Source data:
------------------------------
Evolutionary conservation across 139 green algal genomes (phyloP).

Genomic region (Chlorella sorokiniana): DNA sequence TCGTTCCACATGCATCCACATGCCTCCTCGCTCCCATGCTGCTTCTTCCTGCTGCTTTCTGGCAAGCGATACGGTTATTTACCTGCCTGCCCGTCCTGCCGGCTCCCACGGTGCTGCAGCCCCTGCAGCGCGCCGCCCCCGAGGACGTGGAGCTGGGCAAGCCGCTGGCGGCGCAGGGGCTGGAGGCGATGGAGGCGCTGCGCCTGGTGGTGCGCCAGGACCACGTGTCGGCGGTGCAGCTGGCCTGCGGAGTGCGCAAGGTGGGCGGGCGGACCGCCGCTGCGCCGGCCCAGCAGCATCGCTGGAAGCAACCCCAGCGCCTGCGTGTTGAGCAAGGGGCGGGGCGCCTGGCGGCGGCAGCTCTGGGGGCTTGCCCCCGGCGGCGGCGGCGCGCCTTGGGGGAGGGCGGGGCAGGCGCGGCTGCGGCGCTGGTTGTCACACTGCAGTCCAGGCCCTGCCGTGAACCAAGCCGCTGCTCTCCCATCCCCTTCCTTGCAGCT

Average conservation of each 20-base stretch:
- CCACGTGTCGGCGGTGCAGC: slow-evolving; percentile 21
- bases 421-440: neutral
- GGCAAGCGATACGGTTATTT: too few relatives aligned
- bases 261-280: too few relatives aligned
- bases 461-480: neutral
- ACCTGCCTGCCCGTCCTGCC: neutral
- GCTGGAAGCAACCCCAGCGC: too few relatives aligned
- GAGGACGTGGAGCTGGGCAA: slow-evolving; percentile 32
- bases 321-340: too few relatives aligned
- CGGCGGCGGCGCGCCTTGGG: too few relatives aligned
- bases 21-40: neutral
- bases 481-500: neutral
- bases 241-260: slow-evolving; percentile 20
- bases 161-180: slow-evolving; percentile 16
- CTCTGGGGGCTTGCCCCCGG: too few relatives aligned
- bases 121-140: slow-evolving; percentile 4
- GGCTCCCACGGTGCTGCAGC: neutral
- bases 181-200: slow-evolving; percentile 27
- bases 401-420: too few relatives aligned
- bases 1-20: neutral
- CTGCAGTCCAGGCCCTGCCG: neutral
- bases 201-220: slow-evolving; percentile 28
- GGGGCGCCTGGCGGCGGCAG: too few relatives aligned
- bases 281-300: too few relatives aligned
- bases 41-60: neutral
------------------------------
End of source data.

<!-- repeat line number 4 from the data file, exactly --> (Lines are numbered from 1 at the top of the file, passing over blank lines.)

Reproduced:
- CCACGTGTCGGCGGTGCAGC: slow-evolving; percentile 21